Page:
This has been something that has bothered me for ages now.
We are all taught in school (at least, I was) that you MUST free every pointer that is allocated. I'm a bit curious, though, about the real cost of not freeing memory. In some obvious cases, like when
char *a = malloc(1024);
/* Do some arbitrary stuff with 'a' (no alloc functions) */
aaa = 123
Just about every modern operating system will recover all the allocated memory space after a program exits. The only exception I can think of might be something like Palm OS where the program's static storage and runtime memory are pretty much the same thing, so not freeing might cause the program to take up more storage. (I'm only speculating here.)
So generally, there's no harm in it, except the runtime cost of having more storage than you need. Certainly in the example you give, you want to keep the memory for a variable that might be used until it's cleared.
However, it's considered good style to free memory as soon as you don't need it any more, and to free anything you still have around on program exit. It's more of an exercise in knowing what memory you're using, and thinking about whether you still need it. If you don't keep track, you might have memory leaks.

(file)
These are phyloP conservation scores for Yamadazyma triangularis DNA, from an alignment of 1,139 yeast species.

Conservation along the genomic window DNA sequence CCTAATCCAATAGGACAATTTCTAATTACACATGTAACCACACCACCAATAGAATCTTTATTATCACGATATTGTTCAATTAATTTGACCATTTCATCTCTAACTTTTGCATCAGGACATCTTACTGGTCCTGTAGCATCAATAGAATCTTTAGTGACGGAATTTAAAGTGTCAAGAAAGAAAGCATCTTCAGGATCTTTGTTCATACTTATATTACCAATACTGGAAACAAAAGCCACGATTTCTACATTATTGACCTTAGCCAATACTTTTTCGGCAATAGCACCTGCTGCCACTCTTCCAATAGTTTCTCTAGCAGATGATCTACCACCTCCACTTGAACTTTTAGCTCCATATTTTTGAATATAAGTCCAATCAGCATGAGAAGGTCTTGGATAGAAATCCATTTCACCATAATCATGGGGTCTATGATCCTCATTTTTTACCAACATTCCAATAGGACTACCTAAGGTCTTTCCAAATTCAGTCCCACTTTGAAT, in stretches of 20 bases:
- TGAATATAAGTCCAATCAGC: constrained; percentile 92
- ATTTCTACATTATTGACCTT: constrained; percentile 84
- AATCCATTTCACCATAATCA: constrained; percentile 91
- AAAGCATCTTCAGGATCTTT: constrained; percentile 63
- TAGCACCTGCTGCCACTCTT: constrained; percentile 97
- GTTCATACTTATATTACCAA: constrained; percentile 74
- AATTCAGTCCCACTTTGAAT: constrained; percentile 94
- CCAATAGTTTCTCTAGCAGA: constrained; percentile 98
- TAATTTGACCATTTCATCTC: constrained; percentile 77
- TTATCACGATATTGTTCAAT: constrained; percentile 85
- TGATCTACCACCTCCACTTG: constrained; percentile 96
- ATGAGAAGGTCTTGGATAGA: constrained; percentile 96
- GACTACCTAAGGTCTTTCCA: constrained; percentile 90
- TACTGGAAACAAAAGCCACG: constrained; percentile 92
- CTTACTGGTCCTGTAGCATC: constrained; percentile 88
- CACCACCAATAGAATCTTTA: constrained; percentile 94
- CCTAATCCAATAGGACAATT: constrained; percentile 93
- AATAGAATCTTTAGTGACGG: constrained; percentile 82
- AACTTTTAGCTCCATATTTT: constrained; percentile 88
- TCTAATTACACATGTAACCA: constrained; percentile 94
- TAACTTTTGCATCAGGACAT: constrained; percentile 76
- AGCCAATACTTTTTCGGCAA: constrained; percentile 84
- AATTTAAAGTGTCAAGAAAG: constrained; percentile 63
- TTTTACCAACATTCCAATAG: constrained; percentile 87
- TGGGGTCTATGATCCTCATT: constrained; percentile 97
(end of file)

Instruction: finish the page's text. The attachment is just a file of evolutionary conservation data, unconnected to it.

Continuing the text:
On the other hand, the similar admonition to close your files on exit has a much more concrete result - if you don't, the data you wrote to them might not get flushed, or if they're a temp file, they might not get deleted when you're done. Also, database handles should have their transactions committed and then closed when you're done with them. Similarly, if you're using an object oriented language like C++ or Objective C, not freeing an object when you're done with it will mean the destructor will never get called, and any resources the class is responsible might not get cleaned up.